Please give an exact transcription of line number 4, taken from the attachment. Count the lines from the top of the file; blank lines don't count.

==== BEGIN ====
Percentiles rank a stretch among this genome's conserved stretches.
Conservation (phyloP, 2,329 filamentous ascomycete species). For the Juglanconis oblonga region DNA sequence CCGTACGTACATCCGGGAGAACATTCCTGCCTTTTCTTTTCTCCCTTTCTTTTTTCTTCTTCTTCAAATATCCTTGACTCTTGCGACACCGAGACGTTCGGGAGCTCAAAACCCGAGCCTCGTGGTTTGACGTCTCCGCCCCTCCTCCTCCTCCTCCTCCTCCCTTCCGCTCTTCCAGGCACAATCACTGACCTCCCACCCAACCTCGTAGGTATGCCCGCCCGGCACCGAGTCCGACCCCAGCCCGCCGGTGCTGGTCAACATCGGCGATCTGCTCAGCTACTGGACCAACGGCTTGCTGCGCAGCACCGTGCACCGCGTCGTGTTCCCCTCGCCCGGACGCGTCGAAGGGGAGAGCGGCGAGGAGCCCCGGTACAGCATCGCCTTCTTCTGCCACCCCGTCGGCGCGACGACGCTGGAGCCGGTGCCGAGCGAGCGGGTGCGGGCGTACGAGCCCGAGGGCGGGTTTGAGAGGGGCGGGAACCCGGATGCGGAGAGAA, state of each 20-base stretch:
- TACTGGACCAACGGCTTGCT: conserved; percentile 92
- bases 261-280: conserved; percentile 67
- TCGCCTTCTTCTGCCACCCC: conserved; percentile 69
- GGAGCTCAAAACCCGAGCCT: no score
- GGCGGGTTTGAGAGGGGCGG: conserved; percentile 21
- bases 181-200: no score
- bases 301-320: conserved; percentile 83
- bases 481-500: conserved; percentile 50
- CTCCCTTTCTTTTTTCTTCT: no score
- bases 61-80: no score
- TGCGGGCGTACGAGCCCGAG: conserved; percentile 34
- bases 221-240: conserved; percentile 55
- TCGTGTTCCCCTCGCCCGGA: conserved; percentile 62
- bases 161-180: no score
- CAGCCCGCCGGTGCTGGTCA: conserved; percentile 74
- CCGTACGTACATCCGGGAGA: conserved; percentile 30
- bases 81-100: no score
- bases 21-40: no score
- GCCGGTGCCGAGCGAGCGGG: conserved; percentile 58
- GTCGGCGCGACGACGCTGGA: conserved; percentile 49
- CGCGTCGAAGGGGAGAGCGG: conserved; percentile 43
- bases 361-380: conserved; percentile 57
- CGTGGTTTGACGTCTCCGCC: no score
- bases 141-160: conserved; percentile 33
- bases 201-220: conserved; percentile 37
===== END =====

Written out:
- bases 261-280: conserved; percentile 67